Success hasn’t come easily for the Capitals throughout their history. When they had strong teams throughout the 1990s, they always seemed to fall short in the playoffs for one reason: The Pittsburgh Penguins were their kryptonite. Washington was eliminated seemingly every other year by their foes to the West. Then the Capitals traded for Penguin superstar Jaromir Jagr as their archrival was falling into financial distress and he continued to perpetuate the team’s Pittsburgh curse by playing the petulant superstar and forcing a trade to New York while drawing the league’s biggest salary. Jagr’s short tenure in Washington divebombed the team’s on-ice success and ledger sheet and led to one of their worst seasons in history, leaving them with the league’s 2 nd worst record behind the Penguins.
Then the Capitals hit the jackpot, beating out Pittsburgh in the 2004 draft lottery for the top pick, which turned out to be megastar Alexander Ovechkin. Finally, the Capitals had the skill advantage and a world class star to rule the East with after being defeated by Lemieux and Jagr for some many years! That is, until the 2 nd pick behind Ovechkin turned out to be superstar Evgeni Malkin and the Penguins upped the ante by picking up the face of hockey a year later when they won the Sidney Crosby sweepstakes. What does poor Washington have to do to finally get past the Penguins?
Looking Back at 2008-2009
The Capitals had a heck of season in 2008-2009, running away with the Southeast Division title thanks to a 50-24-8 record. Ovechkin continued his superstar play by scoring 56 goals and 110 points and young playmaker Nick Backstrom came into his own with 88 points. Even better, defenseman Mike Green became the first defenseman in nearly two decades to score more than 30 goals and was a finalist for the Norris Trophy! This young group of Capitals marched into the playoffs and most of the roster won their first career playoff series as they defeated the New York Rangers.
However, the archrival Penguins waited in the second round and after winger Alexander Semin had questioned Crosby’s superstar qualifications early in the season, tensions had risen considerably between the two squads. Washington jumped out to an early lead after the Capitals won a memorable Game 2 which featured Crosby and Ovechkin registering dueling hat tricks, but it wasn’t enough. Pittsburgh fought back to take the series to a 7 th game and the Penguins brutalized the Capitals 6-2 to continue their mastery over their rivals in the nation’s capital.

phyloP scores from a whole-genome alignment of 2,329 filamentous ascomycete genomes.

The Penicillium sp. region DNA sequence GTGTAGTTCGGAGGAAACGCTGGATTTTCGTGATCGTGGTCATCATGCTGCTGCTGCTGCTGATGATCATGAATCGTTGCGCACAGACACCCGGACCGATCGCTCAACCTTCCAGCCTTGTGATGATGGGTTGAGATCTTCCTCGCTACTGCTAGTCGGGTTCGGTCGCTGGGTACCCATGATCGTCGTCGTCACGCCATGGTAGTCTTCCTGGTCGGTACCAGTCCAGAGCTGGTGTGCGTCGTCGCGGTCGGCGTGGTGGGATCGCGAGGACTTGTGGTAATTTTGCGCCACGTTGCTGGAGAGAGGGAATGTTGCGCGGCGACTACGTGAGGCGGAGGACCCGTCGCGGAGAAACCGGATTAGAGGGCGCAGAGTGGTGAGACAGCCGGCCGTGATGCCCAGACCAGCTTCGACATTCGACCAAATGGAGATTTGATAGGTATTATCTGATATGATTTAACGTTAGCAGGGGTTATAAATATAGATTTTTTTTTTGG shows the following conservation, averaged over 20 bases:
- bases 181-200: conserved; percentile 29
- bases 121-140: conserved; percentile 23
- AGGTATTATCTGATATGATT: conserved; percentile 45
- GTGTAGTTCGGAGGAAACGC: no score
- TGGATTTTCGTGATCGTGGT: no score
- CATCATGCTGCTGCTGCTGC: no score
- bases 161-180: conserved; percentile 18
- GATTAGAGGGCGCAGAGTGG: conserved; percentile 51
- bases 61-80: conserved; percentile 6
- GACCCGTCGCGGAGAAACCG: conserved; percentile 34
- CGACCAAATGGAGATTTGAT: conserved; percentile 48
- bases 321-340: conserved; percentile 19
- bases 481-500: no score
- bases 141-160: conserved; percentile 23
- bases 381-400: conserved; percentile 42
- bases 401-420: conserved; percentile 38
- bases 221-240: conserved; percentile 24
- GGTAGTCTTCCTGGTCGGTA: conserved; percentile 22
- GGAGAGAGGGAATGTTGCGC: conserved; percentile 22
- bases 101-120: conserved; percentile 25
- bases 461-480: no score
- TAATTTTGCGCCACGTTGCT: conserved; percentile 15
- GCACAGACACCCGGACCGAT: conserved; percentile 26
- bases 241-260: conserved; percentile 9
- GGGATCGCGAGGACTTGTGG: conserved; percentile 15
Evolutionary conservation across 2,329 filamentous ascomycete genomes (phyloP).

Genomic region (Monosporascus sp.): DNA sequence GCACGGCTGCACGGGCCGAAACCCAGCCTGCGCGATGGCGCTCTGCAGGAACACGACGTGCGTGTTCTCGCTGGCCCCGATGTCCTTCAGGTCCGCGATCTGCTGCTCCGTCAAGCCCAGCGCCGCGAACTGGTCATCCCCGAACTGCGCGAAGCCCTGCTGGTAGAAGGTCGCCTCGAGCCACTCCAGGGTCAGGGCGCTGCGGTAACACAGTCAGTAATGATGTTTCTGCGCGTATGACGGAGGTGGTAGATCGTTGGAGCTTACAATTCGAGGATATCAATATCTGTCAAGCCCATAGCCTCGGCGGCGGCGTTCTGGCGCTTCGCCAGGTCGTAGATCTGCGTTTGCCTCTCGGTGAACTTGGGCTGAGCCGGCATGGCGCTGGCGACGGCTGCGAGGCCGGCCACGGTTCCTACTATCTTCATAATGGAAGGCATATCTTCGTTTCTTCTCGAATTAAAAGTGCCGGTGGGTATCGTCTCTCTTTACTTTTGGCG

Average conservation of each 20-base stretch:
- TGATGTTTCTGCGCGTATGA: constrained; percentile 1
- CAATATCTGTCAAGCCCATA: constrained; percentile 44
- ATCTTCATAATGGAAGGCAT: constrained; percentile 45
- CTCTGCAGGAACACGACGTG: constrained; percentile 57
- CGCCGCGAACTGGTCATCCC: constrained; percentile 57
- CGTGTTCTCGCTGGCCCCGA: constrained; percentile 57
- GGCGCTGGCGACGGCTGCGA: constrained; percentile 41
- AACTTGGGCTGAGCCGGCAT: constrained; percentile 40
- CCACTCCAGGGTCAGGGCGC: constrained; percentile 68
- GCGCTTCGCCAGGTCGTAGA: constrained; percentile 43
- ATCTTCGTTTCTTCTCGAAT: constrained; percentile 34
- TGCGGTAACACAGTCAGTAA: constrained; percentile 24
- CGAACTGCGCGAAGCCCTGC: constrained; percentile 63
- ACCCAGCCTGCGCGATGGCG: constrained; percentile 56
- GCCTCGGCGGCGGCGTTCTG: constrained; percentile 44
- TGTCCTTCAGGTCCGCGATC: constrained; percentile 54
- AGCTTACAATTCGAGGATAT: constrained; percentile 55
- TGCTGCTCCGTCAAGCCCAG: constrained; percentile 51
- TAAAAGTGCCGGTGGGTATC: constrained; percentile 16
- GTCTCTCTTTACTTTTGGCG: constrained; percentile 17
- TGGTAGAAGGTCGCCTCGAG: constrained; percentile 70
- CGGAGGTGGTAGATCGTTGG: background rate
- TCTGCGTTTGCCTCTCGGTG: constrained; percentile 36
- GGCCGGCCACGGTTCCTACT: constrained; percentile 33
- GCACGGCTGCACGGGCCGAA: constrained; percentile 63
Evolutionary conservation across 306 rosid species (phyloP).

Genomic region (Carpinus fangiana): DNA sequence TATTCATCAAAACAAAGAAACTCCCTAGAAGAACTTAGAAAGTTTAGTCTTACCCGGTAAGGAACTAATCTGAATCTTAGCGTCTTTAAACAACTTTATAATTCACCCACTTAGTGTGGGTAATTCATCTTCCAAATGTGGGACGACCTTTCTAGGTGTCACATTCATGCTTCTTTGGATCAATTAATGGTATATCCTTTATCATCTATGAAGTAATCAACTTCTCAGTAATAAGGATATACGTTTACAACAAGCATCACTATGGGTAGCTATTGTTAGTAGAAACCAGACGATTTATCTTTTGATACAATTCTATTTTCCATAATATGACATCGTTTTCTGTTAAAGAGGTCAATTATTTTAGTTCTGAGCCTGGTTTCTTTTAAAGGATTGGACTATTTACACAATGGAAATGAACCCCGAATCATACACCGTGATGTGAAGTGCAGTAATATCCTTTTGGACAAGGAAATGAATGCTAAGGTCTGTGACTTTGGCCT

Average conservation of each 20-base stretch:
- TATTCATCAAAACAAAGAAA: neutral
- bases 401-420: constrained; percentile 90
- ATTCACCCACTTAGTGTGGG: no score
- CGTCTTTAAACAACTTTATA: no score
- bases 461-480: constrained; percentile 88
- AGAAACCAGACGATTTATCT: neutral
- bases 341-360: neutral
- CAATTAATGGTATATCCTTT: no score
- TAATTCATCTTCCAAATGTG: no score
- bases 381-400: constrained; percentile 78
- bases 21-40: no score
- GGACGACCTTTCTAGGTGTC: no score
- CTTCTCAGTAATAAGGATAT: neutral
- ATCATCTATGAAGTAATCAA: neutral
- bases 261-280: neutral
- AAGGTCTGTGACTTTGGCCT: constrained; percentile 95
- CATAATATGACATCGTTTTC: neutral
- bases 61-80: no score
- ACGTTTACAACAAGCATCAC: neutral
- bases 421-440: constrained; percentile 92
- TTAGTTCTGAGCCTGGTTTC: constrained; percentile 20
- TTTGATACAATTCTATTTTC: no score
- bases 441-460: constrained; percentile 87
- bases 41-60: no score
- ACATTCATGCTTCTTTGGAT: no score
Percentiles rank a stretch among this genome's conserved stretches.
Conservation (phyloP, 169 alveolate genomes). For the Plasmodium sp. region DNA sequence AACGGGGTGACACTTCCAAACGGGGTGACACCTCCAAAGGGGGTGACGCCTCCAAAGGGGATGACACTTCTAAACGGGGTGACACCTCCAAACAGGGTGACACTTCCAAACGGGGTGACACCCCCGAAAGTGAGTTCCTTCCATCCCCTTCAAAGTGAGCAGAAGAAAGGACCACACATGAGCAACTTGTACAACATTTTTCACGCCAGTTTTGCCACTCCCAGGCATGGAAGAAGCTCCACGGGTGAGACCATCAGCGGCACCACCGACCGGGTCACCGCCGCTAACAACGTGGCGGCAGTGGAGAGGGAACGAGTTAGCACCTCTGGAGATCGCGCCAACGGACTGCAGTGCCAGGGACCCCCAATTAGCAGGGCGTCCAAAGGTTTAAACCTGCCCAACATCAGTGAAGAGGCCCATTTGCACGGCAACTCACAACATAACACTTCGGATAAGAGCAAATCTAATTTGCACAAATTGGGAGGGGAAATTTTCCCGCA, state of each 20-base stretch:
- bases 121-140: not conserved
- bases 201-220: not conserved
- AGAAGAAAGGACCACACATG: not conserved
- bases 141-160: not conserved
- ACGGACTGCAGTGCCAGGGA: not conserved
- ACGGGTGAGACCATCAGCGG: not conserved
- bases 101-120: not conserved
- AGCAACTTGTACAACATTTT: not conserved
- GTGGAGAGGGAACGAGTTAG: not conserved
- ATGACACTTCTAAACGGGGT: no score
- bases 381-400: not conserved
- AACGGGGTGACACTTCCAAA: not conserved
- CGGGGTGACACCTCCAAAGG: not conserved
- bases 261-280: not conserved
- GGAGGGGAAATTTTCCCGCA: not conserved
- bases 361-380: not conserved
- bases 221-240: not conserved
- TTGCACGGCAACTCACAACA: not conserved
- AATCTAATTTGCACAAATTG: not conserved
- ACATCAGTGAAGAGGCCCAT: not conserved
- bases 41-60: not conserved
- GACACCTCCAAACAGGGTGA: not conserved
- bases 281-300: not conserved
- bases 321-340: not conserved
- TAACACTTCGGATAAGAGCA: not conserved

The Capitals are an exceptionally young team, so they didn’t really make any major moves in the offseason. Sergei Fedorov and Viktor Kozlov departed to finish out their careers in Russia and the Capitals brought in gritty winger Mike Knuble and center Brendan Morrison to fill the void. Frankly, Washington didn’t need to make a lot of moves: Their top farm team won the AHL championship last season and there is a plethora of talent on the way.
Everyone knows that the Capitals are Ovie’s team. The most flamboyant player in hockey is also the best scorer on the planet and brings a major physical element to his game. At age 24, he’s just really entering the prime of his career and no one would be shocked if he scored 60 or more goals this season. He was the league MVP last year and he might win the award again this season.
But Backstrom, Semin (34 goals last year), Brooks Laich, Thomas Fleischmann and Dave Steckel highlight a young core around Ovechkin that adds Knuble and Morrison. Don’t forget about veteran playmaker Michal Nylander either, who had a tough season but has the ability to give the Caps a 3 rd dangerous scoring line. With so much elite young talent, the Caps are going to score a ton of goals this season.
Their defense was their Achilles Heel last season. Despite Green’s 31 goals and 73 points, he isn’t a great defender and the Caps were exposed against Pittsburgh on the blue line. Milan Jurcina, Shaone Morrison and Tom Poti round out their top four but this is a unit that badly needs to improve in their own end.
The Capitals also have a serious goaltending question. Jose Theodore was the team’s starting goaltender all season but after an early poor showing in the first round of the playoffs, rookie Semyon Varlemov was inserted despite only playing 6 games in the regular season. Varlemov played inspired throughout the playoffs and at 21 is clearly the team’s keeper of the future. Expect strong play from Theodore in a contract year but it wouldn’t be shocking to see him dealt at some point for help on the blue line.
PREDICTION: This is a very similar team to last year’s excellent squad. The Capitals are going to attack, attack, attack and attack some more. They’re going to try to outscore you and more often than not they’re going to succeed. With all of their talent, it would certainly be a surprise to most observers if they didn’t repeat as Southeast Division Champions this season.
However, their playoff prospects don’t look any better than last season unless they make some improvements on the blue line. Despite the inadequacies on their blue line, Washington is still a very serious Stanley Cup contender but in the tighter checking world of playoff hockey, Washington’s roster is woefully inadequate at shutting down opposing scorers. If their goaltending and defensive questions continue then they’re unlikely to get past Pittsburgh or Boston. Expect the Capitals to fall short in the second round again this season and it wouldn’t surprise anyone if Pittsburgh was the team to eliminate them for the 7 th time in the past two decades.
By Matt Baxendall
DFN Sports & ProHockey-fans.com Staff Writer